Live! RSA Conference 2009 - Day 1. (IMG: J.Anderson)
Welcome to day one of the RSA Conference 2009. For the second consecutive year, The Tech Herald will be bringing you daily coverage of the latest security trends and news, live from the conference floor.
Great set of morning meetings. Randy from ESET spoke to us about a wide range of topics including a new study I can tell you more about tomorrow morning. We also spoke about ESET's newest release, as well as the initial feedback from the product. According to him, most who've seen the new features loved them (we covered them in an earlier news article, which you can read here).
After the meeting with Randy, I sat down with Gary Palgon of NuBridges. If you haven't heard of the company, the likely reason is that it's only eight years old. Yet, despite the lack of household association, it certainly has some well-known customers.
For example, Amazon, Walmart, Wachovia and Bank of America all use the 'at rest' and 'in motion' data protections offered by NuBridges. I spoke with Palgon about some new developments from the company, the details of which will be covered in a later update (much like the ESET meeting, I've agreed to keep the data under embargo conditions).
Finally, I met with Daniel and Jarrod of Netronome. While the subject of the meeting is too detailed for this brief update, I can say they are in possession of something I have never seen before.
Specifically, Netronome offers the ability to patch the oft-forgotten hole on UTM, IPS, or IDS-based security configurations, SSL monitoring. Often the various layers in network security and monitoring ignore SSL traffic as it is viewed as a trusted stream of data. If SSL is checked, it is only the expected ports that are watched. Both examples can lead to issues, and Netronome solves them. I'll cover the outfit and its related services in more detail once RSA 2009 has concluded.
Now it’s time for something completely different. As promised, here are some images from the opening day of this year's RSA.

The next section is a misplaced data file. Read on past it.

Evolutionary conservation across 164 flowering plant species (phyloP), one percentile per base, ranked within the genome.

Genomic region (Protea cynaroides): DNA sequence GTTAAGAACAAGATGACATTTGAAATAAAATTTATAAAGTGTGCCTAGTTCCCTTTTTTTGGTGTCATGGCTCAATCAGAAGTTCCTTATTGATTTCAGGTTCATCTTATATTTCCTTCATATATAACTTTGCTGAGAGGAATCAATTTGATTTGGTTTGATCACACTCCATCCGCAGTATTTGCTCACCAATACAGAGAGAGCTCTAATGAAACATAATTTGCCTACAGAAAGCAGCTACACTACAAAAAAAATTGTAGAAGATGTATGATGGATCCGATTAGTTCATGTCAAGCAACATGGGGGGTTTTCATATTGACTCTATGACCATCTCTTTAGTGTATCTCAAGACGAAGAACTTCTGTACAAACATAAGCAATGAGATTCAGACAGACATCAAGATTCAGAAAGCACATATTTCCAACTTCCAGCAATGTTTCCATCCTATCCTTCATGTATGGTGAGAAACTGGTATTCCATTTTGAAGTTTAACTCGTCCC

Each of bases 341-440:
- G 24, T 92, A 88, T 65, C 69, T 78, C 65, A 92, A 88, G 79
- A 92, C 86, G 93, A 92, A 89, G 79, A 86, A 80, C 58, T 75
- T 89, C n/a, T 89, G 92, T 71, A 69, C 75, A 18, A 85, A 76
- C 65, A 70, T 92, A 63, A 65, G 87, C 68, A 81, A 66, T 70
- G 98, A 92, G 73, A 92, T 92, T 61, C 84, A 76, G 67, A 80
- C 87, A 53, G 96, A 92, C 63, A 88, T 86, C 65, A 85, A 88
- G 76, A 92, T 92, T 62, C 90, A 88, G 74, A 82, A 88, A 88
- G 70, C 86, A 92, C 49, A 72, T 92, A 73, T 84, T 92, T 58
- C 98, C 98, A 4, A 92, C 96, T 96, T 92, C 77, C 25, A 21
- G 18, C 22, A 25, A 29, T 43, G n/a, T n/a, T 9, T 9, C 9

And some images from my walk around the city this morning.
Much as with last year, the first day of the RSA Conference is proving to be a bit slow. There are various classes in session but, other than that, most of the expo attendees are just starting to arrive. While slow, that doesn't mean there's nothing of interest to be seen and heard here.
The great thing about an event such as the RSA Conference is that there are people from all walks of IT in attendance. For example, early this morning I met a man at Starbucks who's attending for the first time. What made his story interesting, as we waited for the black gold to be brewed and served, is that he is a Helpdesk employee; not the typical executive or freelance-security guru that you'd expect to meet at an event such as this.
While requesting that his name and company remain anonymous, my coffee partner told me that he was here to learn about cloud computing and desktop-related protections. His bosses are looking to layer security across a network of 200 seats, and they want the most for their money. Since he has sales experience, he was picked as the man to talk to vendors on the RSA floor and sort fact from hype.
Working the Helpdesk for a company that supports 200 seats is actually a good way to understand the types of defenses needed on the network. It’s interesting to learn that he was picked for the vetting role because of his sales experience.
Last night, while outside the hotel enjoying the evening, I met a developer in town to take classes on risk assessment and secure development. His company sent him here to gather information, but the other side to this particular story is that his company dispatched him because it is currently merging business and IT. It's taken a while, and there's still a long way to go, but businesses are finally starting to learn that security has to be a part of the business model and not an afterthought.
The Tech Herald has quite a few meetings lined up for the opening day of RSA 2009. Luckily for me, the first one is with Randy and Jeff of ESET -- lucky because it’s at Starbucks and this geek needs his caffeine fix.